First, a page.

David McNally


Surgeon David McNally

Born in Co Down in 1765, David McNally studied medicine in Edinburgh University and after practising for some years in Markethill, Co Armagh he was selected as surgeon for the Armagh Militia in 1793, with a commission as Lieutenant. After joining the Militia, Surgeon McNally went with them on their various musters and manoeuvres in places such as Doneraile, Dublin, Ardfinnan Camp, and Drogheda. In the summer of 1798 the Armagh Militia had their headquarters at Naas and from there took part in the Ballinamuck campaign against the 1798 rebels and the invading French forces.

At that time medicine in the army was fairly basic. Chloroform and antiseptics were unknown, and the tourniquet, boiling oil and pitch were the only means of stopping bleeding after amputation. The life and work of the militia surgeon was hard and very active as the regiment moved frequently and was never quartered in one place but spread round neighbouring towns in small detachments.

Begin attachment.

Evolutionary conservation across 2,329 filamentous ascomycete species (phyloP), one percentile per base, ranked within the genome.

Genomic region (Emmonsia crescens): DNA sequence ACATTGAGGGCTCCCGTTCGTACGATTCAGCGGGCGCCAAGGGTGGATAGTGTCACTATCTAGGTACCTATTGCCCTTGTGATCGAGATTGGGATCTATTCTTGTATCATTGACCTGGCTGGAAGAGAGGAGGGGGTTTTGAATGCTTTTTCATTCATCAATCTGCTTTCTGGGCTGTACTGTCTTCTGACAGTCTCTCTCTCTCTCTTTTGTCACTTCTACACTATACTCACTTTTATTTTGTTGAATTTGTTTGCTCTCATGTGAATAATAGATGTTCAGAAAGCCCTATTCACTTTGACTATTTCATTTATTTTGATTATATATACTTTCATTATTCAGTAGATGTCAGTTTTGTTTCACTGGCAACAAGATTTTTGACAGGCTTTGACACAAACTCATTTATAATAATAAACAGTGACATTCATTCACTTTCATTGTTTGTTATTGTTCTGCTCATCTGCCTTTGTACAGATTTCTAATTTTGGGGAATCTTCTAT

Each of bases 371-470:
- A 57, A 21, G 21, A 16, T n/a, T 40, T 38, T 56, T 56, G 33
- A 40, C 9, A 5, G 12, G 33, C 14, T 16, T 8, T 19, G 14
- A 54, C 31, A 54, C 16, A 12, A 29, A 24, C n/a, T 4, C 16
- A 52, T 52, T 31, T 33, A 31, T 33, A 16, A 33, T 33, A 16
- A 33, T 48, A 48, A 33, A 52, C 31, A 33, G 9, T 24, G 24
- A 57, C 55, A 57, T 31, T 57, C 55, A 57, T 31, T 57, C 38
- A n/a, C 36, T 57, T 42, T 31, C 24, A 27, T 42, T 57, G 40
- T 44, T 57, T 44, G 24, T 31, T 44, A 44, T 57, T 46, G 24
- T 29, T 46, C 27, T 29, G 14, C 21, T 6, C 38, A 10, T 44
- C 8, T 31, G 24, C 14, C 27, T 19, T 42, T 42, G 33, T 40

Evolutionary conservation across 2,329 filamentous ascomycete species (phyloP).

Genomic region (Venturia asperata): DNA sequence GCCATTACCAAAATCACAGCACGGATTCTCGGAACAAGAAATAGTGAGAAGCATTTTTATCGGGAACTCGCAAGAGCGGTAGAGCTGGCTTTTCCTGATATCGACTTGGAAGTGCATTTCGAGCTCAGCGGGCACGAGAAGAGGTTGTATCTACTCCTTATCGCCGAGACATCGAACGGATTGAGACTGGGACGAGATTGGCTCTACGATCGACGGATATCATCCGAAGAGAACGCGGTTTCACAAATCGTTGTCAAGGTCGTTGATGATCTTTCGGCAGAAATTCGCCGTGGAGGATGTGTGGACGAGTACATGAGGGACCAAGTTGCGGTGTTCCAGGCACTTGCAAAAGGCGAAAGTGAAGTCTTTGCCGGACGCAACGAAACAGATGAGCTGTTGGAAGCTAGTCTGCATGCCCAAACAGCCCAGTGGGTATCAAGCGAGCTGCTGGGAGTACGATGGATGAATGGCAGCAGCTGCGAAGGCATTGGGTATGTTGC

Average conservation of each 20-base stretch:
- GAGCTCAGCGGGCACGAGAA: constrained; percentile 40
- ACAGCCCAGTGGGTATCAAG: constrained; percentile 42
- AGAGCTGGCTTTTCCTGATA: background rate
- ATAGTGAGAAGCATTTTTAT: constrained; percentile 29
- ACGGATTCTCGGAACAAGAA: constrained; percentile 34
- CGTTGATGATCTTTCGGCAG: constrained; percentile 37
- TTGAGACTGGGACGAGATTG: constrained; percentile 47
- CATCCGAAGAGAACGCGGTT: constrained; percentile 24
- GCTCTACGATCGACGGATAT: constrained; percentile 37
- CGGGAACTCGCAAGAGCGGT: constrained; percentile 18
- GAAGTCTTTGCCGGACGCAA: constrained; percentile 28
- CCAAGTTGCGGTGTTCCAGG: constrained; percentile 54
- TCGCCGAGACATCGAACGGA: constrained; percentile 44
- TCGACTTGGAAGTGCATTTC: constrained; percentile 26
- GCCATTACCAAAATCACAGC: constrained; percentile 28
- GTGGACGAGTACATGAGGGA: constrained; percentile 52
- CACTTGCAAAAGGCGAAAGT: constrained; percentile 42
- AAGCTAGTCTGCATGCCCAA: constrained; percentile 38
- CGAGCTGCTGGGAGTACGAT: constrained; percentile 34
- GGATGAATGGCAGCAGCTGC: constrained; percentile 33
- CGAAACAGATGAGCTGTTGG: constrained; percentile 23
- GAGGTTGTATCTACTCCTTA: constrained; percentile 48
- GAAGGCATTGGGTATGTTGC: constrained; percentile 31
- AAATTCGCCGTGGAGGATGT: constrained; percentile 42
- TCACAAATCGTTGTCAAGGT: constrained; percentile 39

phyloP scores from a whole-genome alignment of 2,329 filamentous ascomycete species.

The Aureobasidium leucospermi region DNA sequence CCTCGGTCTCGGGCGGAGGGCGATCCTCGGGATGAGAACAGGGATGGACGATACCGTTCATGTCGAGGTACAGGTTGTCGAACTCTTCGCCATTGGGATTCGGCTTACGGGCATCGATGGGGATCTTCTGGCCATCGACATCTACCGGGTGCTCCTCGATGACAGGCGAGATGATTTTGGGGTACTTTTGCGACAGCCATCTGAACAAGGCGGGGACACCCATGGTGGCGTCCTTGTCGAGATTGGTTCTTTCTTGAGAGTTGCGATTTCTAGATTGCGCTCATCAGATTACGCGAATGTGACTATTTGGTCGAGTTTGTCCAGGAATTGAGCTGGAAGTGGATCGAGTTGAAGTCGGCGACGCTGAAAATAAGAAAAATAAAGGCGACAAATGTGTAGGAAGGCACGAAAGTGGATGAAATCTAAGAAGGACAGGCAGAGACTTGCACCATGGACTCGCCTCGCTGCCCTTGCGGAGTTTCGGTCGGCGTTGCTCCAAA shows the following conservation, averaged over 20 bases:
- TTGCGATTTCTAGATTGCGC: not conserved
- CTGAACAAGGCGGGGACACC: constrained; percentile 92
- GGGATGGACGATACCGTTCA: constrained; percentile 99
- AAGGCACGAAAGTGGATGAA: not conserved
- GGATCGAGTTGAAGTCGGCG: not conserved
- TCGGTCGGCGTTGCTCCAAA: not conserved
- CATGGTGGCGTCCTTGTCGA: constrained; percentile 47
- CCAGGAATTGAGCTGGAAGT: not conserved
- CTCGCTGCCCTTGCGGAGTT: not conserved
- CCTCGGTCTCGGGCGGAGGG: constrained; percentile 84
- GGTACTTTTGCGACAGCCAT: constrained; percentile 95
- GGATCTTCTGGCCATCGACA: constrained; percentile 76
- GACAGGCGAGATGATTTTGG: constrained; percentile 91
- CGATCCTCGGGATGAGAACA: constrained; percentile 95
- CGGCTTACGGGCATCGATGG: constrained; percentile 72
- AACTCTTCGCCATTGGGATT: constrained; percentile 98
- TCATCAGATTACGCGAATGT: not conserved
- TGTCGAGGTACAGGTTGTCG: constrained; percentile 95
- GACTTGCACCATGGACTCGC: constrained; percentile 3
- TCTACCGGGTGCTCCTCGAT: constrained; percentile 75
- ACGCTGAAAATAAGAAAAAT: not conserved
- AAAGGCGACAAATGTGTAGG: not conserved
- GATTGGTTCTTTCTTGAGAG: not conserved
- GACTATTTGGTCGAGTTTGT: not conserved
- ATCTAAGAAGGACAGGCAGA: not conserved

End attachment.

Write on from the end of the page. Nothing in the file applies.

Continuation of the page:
The surgeon was allowed 1 shilling 9 and one 1/2 pence a day for keeping a horse to use on duty. He also had to attend military punishments and by feeling the soldier’s pulse decide how long the lashing could go on without killing the victim. Considering that in 1807 the punishment for being drunk in the army was between 200 and 600 lashes, this must have been an ordeal for both victim and surgeon.

David McNally retired from the Militia in 1815 and, ironically, died as a result of a Typhus epidemic in 1818.